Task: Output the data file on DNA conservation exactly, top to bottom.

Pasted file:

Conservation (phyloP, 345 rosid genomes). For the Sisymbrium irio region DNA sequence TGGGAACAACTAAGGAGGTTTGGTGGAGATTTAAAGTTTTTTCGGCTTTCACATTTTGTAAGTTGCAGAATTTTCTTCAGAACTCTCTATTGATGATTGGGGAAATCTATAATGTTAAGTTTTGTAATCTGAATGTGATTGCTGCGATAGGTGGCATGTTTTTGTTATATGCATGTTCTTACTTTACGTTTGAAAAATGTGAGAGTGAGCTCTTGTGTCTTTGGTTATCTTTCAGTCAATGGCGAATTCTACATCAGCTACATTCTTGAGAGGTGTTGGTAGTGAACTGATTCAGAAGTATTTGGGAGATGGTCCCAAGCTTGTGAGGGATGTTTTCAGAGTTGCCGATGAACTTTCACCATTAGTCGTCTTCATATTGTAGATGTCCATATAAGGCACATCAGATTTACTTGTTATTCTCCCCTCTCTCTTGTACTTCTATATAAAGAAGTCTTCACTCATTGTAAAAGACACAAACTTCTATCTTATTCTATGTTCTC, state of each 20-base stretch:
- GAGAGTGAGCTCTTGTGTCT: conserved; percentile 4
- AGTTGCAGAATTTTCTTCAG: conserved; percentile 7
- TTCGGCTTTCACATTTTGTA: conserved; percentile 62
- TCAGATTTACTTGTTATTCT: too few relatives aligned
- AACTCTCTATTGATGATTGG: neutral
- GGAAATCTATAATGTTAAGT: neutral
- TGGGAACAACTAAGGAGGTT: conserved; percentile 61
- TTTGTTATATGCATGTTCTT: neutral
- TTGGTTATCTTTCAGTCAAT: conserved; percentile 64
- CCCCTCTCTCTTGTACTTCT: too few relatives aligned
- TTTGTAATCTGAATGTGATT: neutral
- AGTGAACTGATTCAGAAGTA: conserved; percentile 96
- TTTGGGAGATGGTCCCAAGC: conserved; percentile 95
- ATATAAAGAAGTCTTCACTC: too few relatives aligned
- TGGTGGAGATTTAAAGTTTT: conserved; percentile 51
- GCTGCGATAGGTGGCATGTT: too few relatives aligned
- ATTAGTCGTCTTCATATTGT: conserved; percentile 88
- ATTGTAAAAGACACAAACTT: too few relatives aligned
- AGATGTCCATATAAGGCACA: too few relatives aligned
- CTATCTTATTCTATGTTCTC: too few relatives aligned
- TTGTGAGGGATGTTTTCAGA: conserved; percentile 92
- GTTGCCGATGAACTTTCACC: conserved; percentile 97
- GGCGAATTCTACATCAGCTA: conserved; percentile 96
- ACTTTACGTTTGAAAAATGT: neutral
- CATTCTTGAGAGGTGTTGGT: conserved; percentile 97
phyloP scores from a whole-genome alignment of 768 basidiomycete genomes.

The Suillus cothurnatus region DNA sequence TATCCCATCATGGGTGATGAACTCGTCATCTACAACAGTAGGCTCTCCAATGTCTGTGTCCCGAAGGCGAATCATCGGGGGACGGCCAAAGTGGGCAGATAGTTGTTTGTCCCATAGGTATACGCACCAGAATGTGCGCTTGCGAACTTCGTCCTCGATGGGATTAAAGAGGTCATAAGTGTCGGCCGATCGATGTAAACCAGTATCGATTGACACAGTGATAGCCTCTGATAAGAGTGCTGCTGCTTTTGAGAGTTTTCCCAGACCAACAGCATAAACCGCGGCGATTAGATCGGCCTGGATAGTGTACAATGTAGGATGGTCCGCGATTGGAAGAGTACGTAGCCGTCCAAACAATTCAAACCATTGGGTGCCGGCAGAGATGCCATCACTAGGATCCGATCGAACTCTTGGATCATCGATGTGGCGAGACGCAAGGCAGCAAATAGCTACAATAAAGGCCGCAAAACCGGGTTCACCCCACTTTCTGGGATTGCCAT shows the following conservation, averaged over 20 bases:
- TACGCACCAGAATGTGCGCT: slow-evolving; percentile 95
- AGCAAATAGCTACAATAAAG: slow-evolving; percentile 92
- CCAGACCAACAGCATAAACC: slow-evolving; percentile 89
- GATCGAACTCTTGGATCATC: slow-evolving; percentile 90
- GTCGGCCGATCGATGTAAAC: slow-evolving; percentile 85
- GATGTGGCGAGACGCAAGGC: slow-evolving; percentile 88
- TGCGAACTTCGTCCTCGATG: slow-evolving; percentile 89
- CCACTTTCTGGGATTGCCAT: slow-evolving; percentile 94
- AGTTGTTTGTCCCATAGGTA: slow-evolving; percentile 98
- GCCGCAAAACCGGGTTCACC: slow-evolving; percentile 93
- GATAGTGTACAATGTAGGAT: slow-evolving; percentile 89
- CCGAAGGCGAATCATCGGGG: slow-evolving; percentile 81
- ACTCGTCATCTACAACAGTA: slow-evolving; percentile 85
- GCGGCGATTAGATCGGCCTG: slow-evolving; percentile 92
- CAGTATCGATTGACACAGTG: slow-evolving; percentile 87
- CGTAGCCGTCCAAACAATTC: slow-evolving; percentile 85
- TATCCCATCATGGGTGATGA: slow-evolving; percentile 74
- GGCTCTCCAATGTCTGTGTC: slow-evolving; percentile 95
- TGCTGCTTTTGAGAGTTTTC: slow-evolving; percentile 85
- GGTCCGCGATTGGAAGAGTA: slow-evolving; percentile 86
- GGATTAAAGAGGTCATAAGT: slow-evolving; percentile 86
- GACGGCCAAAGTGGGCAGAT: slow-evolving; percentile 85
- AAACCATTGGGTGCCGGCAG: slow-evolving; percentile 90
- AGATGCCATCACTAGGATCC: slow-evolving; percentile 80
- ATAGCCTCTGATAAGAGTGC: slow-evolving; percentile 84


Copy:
Conservation (phyloP, 345 rosid genomes). For the Sisymbrium irio region DNA sequence TGGGAACAACTAAGGAGGTTTGGTGGAGATTTAAAGTTTTTTCGGCTTTCACATTTTGTAAGTTGCAGAATTTTCTTCAGAACTCTCTATTGATGATTGGGGAAATCTATAATGTTAAGTTTTGTAATCTGAATGTGATTGCTGCGATAGGTGGCATGTTTTTGTTATATGCATGTTCTTACTTTACGTTTGAAAAATGTGAGAGTGAGCTCTTGTGTCTTTGGTTATCTTTCAGTCAATGGCGAATTCTACATCAGCTACATTCTTGAGAGGTGTTGGTAGTGAACTGATTCAGAAGTATTTGGGAGATGGTCCCAAGCTTGTGAGGGATGTTTTCAGAGTTGCCGATGAACTTTCACCATTAGTCGTCTTCATATTGTAGATGTCCATATAAGGCACATCAGATTTACTTGTTATTCTCCCCTCTCTCTTGTACTTCTATATAAAGAAGTCTTCACTCATTGTAAAAGACACAAACTTCTATCTTATTCTATGTTCTC, state of each 20-base stretch:
- GAGAGTGAGCTCTTGTGTCT: conserved; percentile 4
- AGTTGCAGAATTTTCTTCAG: conserved; percentile 7
- TTCGGCTTTCACATTTTGTA: conserved; percentile 62
- TCAGATTTACTTGTTATTCT: too few relatives aligned
- AACTCTCTATTGATGATTGG: neutral
- GGAAATCTATAATGTTAAGT: neutral
- TGGGAACAACTAAGGAGGTT: conserved; percentile 61
- TTTGTTATATGCATGTTCTT: neutral
- TTGGTTATCTTTCAGTCAAT: conserved; percentile 64
- CCCCTCTCTCTTGTACTTCT: too few relatives aligned
- TTTGTAATCTGAATGTGATT: neutral
- AGTGAACTGATTCAGAAGTA: conserved; percentile 96
- TTTGGGAGATGGTCCCAAGC: conserved; percentile 95
- ATATAAAGAAGTCTTCACTC: too few relatives aligned
- TGGTGGAGATTTAAAGTTTT: conserved; percentile 51
- GCTGCGATAGGTGGCATGTT: too few relatives aligned
- ATTAGTCGTCTTCATATTGT: conserved; percentile 88
- ATTGTAAAAGACACAAACTT: too few relatives aligned
- AGATGTCCATATAAGGCACA: too few relatives aligned
- CTATCTTATTCTATGTTCTC: too few relatives aligned
- TTGTGAGGGATGTTTTCAGA: conserved; percentile 92
- GTTGCCGATGAACTTTCACC: conserved; percentile 97
- GGCGAATTCTACATCAGCTA: conserved; percentile 96
- ACTTTACGTTTGAAAAATGT: neutral
- CATTCTTGAGAGGTGTTGGT: conserved; percentile 97
phyloP scores from a whole-genome alignment of 768 basidiomycete genomes.

The Suillus cothurnatus region DNA sequence TATCCCATCATGGGTGATGAACTCGTCATCTACAACAGTAGGCTCTCCAATGTCTGTGTCCCGAAGGCGAATCATCGGGGGACGGCCAAAGTGGGCAGATAGTTGTTTGTCCCATAGGTATACGCACCAGAATGTGCGCTTGCGAACTTCGTCCTCGATGGGATTAAAGAGGTCATAAGTGTCGGCCGATCGATGTAAACCAGTATCGATTGACACAGTGATAGCCTCTGATAAGAGTGCTGCTGCTTTTGAGAGTTTTCCCAGACCAACAGCATAAACCGCGGCGATTAGATCGGCCTGGATAGTGTACAATGTAGGATGGTCCGCGATTGGAAGAGTACGTAGCCGTCCAAACAATTCAAACCATTGGGTGCCGGCAGAGATGCCATCACTAGGATCCGATCGAACTCTTGGATCATCGATGTGGCGAGACGCAAGGCAGCAAATAGCTACAATAAAGGCCGCAAAACCGGGTTCACCCCACTTTCTGGGATTGCCAT shows the following conservation, averaged over 20 bases:
- TACGCACCAGAATGTGCGCT: slow-evolving; percentile 95
- AGCAAATAGCTACAATAAAG: slow-evolving; percentile 92
- CCAGACCAACAGCATAAACC: slow-evolving; percentile 89
- GATCGAACTCTTGGATCATC: slow-evolving; percentile 90
- GTCGGCCGATCGATGTAAAC: slow-evolving; percentile 85
- GATGTGGCGAGACGCAAGGC: slow-evolving; percentile 88
- TGCGAACTTCGTCCTCGATG: slow-evolving; percentile 89
- CCACTTTCTGGGATTGCCAT: slow-evolving; percentile 94
- AGTTGTTTGTCCCATAGGTA: slow-evolving; percentile 98
- GCCGCAAAACCGGGTTCACC: slow-evolving; percentile 93
- GATAGTGTACAATGTAGGAT: slow-evolving; percentile 89
- CCGAAGGCGAATCATCGGGG: slow-evolving; percentile 81
- ACTCGTCATCTACAACAGTA: slow-evolving; percentile 85
- GCGGCGATTAGATCGGCCTG: slow-evolving; percentile 92
- CAGTATCGATTGACACAGTG: slow-evolving; percentile 87
- CGTAGCCGTCCAAACAATTC: slow-evolving; percentile 85
- TATCCCATCATGGGTGATGA: slow-evolving; percentile 74
- GGCTCTCCAATGTCTGTGTC: slow-evolving; percentile 95
- TGCTGCTTTTGAGAGTTTTC: slow-evolving; percentile 85
- GGTCCGCGATTGGAAGAGTA: slow-evolving; percentile 86
- GGATTAAAGAGGTCATAAGT: slow-evolving; percentile 86
- GACGGCCAAAGTGGGCAGAT: slow-evolving; percentile 85
- AAACCATTGGGTGCCGGCAG: slow-evolving; percentile 90
- AGATGCCATCACTAGGATCC: slow-evolving; percentile 80
- ATAGCCTCTGATAAGAGTGC: slow-evolving; percentile 84